Friday, February 4, 2011

Save Us From Ourselves . . .

What do you get when you mix up economic science and psychology? You get behavioral economics, a relatively new but already widely accepted field—Behavioral Economics. It’s founded on the premise that a number of factors, including the context in which they occur, influence our individual judgment, preferences and decisions. It even becomes tactical when applied to marketing, framing our decision-making in the moment. (As an example, the next time you’re in a check-out line, anywhere, look at what’s around you and at the price-point. It’s there, carefully placed, so you will pick it up, look at it, and think to yourself, “sure, why not?”) Think nudge.

Every day most people make at least a few seemingly irrational decisions—poor choices on some level—eating too much, spending too much, driving too fast. The list goes on. But, when we understand the “why” of these choices, the principles of behavioral economics can step in to create solutions.

And, how exactly do behavioral economics move us to make healthier and more cost-effective choices?

Consider what behavioral economics calls the Prospect Theory. We’re motivated more by the threat of a loss than we are by the promise of reward. (We’d all like to win $50, but we’d really hate to give up $50.) So, applied to our own health, the loss of our personal health and wellness, as in “change or die,” is a greater motivator than becoming healthier.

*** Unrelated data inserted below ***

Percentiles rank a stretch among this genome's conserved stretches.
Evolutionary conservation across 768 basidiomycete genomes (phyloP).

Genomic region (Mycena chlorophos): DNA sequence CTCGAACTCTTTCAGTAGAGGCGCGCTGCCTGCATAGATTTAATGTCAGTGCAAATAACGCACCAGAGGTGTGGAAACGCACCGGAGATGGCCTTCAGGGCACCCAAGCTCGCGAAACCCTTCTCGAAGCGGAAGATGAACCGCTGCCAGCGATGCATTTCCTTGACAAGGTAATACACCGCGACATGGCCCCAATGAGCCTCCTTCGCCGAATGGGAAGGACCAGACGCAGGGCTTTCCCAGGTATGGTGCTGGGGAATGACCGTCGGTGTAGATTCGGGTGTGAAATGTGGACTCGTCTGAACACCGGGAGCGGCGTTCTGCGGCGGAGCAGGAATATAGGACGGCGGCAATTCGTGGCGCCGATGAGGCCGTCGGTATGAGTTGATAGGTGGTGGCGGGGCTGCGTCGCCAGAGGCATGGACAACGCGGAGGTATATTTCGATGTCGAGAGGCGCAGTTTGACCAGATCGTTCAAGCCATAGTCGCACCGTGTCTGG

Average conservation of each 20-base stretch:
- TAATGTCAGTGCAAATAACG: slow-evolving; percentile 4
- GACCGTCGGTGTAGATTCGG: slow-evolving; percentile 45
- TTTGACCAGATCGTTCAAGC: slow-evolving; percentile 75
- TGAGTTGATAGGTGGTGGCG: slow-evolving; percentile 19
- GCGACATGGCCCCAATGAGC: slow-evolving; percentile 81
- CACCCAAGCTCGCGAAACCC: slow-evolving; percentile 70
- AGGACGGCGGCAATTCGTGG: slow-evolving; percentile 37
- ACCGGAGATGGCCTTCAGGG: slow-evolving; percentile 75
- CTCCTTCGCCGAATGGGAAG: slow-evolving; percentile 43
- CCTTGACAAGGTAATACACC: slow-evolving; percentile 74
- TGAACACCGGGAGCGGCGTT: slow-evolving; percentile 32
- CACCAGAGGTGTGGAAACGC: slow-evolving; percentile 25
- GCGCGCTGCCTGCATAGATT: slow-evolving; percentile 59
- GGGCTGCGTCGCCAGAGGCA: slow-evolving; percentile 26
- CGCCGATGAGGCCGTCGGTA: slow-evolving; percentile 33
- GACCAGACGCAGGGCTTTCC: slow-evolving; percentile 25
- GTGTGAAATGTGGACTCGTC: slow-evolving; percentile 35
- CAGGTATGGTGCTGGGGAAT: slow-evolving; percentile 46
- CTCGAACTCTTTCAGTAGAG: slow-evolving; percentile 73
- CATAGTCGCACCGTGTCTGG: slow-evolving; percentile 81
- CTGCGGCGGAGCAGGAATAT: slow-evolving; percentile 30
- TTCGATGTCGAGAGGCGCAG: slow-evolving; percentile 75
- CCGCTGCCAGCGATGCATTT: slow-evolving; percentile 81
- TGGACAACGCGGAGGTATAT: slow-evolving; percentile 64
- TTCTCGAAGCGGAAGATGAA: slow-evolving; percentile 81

There’s also what’s called the Endowment Effect. In essence, we become attached to what we already own. Our own doctor, our own insurance policy, our own table at our favorite restaurant, our own lucky lottery numbers. We get used to these things, and others, and resist changing even when it’s in our best interest to do so. We might be suspicious of change, and stubbornly hold onto even unhealthy and costly behaviors—because they are ours’. But again, when we understand “why” and begin to explore other options we become more willing to make better, and perhaps more cost effective choices. Now we “own” better choices.

There are basic tenets at work here, such as loss aversion (we fear loss because it causes more pain than the pleasure we receive from a new gain) and status quo bias (because we are reluctant to change, we let changes be made for us or happen to us).

The trick in saving ourselves from ourselves is in finding ways to create a forgiving environment. Every element of every design has the potential to influence our choices. Do we close our eyes and hope for the best, or do we take what we know and apply it to making rational behavior choices? If others are doing it for us, shouldn’t we find ways to do it for ourselves?

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